The Numbers Game

New-School Baseball Stats From A to Z

Whirlpool theory: James theorizes that human nature pulls teams toward mediocrity: Bad (or disappointing) teams are aggressive in addressing their problems, while good teams tend to get complacent and often fail to address their needs. Sabrefact: Despite Bud Selig's protestations to the contrary, there's more parity. In 2000, for the first time ever, not one team finished with a winning percentage below .400 or above .600.

Yount, Robin: What's the most important thing you want to know about a rookie hitter? His age. Players like Yount, who break into the majors as teenagers, have a propensity to become very good major leaguers. Older rookies—say, Lou Piniella—have almost no chance to develop into Hall of Famers. Sabrefact: The top five in batting average among players through age 20 are four Hall of Famers and a shoo-in: Jimmie Foxx, Ted Williams, Alex Rodriguez, Ty Cobb, and Mel Ott.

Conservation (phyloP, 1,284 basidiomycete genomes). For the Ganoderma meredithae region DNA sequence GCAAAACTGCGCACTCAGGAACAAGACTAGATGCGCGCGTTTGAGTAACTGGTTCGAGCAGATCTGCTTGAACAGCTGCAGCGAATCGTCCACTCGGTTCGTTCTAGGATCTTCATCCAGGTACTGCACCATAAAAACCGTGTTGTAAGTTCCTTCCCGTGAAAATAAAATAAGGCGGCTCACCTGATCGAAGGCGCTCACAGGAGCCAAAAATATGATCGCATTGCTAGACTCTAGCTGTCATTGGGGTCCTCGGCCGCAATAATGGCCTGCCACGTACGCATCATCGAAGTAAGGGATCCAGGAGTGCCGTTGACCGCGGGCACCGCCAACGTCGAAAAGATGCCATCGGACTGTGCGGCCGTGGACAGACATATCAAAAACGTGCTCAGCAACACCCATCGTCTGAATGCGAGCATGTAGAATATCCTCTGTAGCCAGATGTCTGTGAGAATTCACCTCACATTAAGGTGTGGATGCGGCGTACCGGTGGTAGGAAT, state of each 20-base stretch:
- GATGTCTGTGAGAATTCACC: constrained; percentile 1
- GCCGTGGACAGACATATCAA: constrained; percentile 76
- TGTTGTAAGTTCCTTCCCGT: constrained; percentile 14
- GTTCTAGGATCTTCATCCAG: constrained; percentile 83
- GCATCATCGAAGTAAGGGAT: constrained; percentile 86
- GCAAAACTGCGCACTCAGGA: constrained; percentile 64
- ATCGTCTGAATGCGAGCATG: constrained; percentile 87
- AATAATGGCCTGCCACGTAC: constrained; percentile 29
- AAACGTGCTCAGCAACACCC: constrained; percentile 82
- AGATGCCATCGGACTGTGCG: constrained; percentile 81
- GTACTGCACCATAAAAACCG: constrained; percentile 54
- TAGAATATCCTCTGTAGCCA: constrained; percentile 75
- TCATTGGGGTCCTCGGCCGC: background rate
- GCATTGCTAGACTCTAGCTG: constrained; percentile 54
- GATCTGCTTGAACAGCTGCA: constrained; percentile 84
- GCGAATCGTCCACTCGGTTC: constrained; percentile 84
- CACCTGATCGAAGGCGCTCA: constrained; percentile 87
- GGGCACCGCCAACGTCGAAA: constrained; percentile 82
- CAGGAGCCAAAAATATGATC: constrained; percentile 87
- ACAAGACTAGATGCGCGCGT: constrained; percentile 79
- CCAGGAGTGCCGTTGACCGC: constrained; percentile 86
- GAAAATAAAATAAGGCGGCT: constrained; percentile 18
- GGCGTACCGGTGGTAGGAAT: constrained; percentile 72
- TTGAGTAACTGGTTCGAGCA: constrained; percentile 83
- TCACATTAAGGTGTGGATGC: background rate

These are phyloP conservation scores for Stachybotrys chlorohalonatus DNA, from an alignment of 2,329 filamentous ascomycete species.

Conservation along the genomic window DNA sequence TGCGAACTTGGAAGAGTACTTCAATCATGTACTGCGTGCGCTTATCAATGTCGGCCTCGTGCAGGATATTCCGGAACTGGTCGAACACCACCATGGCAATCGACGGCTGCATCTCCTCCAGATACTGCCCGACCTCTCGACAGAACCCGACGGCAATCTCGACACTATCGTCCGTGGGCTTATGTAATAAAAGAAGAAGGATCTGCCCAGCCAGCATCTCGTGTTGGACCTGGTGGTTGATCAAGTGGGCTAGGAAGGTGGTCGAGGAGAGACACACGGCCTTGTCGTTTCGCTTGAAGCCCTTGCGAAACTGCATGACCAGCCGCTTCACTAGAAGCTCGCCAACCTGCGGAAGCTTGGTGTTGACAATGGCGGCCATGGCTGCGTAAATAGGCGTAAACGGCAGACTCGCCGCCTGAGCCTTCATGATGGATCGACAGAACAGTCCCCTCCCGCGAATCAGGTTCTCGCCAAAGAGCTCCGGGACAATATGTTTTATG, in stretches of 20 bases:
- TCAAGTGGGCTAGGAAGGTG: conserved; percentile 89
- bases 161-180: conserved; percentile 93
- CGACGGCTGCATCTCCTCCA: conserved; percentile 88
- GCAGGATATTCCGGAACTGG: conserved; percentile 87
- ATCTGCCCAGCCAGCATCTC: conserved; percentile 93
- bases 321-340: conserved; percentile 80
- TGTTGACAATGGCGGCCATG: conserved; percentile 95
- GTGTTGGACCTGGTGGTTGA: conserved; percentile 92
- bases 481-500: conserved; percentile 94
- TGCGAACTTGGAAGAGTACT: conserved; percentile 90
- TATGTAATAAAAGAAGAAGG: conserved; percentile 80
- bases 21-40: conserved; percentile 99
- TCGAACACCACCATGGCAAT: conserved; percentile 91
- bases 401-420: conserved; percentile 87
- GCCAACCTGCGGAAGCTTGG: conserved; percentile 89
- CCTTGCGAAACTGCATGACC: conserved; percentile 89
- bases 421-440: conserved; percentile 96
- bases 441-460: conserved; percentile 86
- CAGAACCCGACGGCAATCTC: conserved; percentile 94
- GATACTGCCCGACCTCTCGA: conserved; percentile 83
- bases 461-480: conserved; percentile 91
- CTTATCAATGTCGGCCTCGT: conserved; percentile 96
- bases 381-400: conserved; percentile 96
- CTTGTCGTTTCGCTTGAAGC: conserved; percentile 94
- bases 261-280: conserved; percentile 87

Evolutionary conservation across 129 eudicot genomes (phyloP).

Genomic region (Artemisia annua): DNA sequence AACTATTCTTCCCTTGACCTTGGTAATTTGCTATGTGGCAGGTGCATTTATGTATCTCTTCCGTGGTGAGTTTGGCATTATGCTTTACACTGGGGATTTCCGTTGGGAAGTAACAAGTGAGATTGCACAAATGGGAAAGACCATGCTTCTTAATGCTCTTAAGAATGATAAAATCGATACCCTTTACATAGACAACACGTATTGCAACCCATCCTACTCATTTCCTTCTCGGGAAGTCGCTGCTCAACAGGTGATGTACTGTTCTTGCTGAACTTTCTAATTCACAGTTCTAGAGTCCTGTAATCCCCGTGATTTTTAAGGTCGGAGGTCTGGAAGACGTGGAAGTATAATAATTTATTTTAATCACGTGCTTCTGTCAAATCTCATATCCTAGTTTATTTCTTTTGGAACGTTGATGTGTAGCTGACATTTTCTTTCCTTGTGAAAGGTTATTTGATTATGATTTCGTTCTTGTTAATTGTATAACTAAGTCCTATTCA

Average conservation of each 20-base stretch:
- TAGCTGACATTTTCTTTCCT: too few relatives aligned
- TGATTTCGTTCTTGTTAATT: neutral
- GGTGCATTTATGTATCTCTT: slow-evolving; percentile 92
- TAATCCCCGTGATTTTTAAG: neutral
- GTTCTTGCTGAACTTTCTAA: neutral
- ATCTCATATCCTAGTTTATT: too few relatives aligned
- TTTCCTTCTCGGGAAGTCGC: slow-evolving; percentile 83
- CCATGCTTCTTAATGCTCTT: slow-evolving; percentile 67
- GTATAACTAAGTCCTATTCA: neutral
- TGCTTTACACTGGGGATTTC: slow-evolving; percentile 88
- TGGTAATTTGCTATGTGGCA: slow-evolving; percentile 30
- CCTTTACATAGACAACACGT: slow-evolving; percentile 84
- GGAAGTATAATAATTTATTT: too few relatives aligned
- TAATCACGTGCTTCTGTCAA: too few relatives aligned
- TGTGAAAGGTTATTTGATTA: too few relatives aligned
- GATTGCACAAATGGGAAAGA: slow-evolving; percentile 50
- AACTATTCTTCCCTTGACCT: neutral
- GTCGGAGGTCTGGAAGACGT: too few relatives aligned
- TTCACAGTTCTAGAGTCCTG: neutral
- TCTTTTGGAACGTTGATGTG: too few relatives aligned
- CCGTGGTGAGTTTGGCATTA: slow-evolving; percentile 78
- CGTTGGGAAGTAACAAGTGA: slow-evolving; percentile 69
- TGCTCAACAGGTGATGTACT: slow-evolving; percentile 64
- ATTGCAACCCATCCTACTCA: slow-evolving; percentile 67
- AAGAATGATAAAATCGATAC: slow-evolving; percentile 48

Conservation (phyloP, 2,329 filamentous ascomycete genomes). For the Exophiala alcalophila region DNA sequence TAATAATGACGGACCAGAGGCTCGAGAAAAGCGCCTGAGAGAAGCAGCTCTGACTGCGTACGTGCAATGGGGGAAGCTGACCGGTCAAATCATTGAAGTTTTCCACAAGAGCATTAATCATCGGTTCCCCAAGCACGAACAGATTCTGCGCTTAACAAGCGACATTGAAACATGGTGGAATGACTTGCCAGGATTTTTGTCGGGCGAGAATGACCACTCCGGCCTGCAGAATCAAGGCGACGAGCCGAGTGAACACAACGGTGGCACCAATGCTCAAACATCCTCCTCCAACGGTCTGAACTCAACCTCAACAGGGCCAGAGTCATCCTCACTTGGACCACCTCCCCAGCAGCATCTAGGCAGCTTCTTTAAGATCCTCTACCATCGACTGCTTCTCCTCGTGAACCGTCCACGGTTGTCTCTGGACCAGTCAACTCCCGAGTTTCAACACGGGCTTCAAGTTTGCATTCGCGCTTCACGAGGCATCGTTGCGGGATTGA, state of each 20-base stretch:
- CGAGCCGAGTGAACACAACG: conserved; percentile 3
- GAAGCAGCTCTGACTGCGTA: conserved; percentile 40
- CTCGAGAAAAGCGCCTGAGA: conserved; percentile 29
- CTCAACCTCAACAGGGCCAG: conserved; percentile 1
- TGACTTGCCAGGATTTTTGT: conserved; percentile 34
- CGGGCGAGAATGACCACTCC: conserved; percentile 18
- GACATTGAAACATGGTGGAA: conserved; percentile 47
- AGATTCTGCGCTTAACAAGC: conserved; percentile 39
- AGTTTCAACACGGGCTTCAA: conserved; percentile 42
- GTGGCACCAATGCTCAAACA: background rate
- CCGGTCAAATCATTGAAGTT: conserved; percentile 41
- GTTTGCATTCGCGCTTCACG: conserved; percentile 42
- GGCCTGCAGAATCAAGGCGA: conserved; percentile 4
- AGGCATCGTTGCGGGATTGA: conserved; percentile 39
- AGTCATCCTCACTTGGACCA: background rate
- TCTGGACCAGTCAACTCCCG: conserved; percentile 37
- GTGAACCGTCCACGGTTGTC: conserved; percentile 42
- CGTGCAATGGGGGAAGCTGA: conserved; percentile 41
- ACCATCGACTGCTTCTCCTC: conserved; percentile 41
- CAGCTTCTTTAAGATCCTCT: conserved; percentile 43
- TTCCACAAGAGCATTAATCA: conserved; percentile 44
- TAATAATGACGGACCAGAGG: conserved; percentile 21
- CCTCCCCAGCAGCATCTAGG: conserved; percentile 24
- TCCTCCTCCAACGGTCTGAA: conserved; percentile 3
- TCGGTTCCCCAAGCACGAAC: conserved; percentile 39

Illustration by Dusan Petricic

Zminda, Don: The majordomo of STATs Inc., the Chicago-based company that enabled more detailed analysis by scoring games in a far more detailed way, including, for example, where every ball was hit. STATs Inc. also made sabremetrics a business by publishing the ubiquitous Stats Handbooks and the annual Baseball Scorecard.

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